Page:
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Genetics. 2011 Mar;187(3):633-41. doi: 10.1534/genetics.110.124586. Epub 2010 Dec 31.

Rapid identification of a disease allele in mouse through whole genome sequencing and bulk segregation analysis.

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Department of Genetics, Institute for Childhood and Neglected Disease, The Scripps Research Institute, La Jolla, California 92037, USA.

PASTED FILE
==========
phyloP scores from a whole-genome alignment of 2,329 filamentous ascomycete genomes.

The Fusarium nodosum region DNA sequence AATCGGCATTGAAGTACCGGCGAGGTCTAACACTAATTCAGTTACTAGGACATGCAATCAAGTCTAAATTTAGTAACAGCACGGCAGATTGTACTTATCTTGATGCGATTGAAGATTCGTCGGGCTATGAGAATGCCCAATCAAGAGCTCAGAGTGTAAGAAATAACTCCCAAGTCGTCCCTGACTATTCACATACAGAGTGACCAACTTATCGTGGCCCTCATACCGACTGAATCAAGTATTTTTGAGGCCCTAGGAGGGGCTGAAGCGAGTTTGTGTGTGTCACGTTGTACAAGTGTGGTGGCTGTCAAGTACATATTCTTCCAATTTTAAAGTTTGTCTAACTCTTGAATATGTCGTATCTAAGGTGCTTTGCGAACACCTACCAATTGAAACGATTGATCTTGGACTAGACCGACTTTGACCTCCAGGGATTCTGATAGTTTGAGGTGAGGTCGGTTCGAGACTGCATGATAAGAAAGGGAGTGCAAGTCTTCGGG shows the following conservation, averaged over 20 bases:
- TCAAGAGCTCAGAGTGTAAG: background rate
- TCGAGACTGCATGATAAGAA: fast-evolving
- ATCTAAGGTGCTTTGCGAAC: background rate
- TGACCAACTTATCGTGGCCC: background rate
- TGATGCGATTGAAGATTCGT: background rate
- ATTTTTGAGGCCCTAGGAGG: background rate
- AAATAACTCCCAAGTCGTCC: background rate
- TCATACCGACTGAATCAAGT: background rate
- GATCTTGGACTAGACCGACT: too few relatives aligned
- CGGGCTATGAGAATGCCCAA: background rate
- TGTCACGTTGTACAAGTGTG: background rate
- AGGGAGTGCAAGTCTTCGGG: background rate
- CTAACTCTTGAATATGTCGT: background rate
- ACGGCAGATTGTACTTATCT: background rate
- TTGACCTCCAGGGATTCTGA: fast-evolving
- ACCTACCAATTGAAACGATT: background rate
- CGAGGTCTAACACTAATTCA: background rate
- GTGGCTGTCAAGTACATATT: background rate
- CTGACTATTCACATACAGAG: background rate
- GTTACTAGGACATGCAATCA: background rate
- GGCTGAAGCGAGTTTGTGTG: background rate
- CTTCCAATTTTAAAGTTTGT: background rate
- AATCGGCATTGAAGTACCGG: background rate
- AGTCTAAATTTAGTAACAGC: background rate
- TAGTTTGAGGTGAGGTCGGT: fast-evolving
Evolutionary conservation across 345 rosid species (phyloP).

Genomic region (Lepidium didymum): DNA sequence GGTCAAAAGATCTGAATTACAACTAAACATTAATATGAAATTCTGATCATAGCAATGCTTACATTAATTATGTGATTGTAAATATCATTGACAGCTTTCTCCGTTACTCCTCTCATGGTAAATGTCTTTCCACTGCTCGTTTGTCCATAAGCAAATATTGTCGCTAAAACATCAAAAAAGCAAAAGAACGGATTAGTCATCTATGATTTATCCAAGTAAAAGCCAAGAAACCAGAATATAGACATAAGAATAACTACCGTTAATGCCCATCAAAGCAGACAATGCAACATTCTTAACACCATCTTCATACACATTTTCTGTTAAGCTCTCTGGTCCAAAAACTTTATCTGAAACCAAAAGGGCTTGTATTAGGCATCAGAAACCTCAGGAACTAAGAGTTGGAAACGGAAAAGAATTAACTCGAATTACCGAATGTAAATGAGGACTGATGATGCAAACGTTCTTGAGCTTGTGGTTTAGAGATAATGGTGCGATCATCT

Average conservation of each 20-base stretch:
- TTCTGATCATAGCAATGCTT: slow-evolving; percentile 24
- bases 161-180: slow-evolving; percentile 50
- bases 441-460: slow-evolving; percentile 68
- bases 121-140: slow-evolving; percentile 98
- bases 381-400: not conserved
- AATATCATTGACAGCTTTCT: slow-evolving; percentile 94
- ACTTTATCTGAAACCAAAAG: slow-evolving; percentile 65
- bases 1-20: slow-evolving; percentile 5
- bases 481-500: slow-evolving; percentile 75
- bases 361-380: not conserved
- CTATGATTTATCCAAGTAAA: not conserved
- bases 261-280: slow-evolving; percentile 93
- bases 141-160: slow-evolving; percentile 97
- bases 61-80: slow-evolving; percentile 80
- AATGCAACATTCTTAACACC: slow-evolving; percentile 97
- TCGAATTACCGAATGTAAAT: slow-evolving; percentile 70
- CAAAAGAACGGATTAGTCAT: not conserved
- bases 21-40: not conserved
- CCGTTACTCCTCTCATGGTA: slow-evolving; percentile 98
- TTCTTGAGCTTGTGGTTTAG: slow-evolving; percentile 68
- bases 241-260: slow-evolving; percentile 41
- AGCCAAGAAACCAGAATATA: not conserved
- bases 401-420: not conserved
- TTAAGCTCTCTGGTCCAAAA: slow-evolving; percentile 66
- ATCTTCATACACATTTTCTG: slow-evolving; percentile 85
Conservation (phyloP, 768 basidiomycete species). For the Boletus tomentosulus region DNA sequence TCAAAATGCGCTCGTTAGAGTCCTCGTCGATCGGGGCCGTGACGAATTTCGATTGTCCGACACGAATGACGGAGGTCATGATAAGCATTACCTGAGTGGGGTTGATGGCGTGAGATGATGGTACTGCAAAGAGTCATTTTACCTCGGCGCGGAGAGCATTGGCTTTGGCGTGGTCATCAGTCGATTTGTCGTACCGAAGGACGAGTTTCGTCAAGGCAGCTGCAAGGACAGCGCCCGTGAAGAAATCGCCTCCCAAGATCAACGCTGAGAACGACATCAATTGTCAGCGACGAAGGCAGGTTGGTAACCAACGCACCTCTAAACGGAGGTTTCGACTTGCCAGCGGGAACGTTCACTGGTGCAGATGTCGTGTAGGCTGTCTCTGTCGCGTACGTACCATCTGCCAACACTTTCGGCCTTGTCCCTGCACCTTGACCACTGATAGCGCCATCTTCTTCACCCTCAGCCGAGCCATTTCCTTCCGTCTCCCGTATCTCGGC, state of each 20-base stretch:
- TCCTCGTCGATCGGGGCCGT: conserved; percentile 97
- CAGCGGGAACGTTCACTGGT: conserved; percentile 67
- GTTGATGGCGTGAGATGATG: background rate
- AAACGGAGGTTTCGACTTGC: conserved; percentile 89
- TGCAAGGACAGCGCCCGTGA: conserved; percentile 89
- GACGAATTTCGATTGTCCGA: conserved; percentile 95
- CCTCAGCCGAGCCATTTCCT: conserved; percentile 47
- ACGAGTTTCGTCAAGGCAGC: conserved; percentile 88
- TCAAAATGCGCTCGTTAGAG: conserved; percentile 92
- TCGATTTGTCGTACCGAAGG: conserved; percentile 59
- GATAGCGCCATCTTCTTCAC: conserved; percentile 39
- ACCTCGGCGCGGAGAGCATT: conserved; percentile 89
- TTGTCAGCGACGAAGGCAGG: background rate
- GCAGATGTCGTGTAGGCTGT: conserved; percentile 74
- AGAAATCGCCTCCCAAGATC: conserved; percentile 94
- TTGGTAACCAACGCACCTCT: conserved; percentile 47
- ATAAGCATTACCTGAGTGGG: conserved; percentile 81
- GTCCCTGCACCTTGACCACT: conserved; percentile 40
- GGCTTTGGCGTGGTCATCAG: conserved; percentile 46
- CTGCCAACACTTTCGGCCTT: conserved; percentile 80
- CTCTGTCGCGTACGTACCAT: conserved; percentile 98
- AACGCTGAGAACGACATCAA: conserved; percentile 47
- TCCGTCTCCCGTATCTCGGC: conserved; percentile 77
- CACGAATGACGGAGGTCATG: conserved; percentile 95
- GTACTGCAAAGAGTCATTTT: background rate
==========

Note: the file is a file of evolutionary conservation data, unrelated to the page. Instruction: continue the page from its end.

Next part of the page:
In a pedigree of C57BL/6J mice homozygous for germline mutations induced by the mutagen N-ethyl-N-nitrosourea (ENU), numerous animals died under specific pathogen-free (SPF) conditions between 6 and 7 months of age. Death was caused by nephritic syndrome, which progressed to renal failure associated with focal segmental glomerulosclerosis. To identify the mutation responsible for renal disease, we sequenced genomic DNA from an affected animal using the Applied Biosystems SOLiD sequencing platform. Approximately 74% of the nucleotides comprising coding sequences and splice junctions in the mouse genome were covered at least three times. Within this portion of the genome, 64 discrepancies were flagged as potential homozygous mutations and 82 were flagged as potential heterozygous mutations. A total of 10 of these calls, all homozygous, were validated by capillary sequencing. One of the validated mutations disrupted splicing of the Col4a4 transcript. Genetic mapping by bulk segregation analysis excluded all mutations but this one as the cause of renal disease in Aoba mice. Col4a4 has not been targeted in the mouse, and this strain, named Aoba, represents the first functionally null allele in this species. Our study demonstrates the speed and utility of whole genome sequencing coupled with low resolution meiotic mapping as a means of identifying causative mutations induced by ENU.

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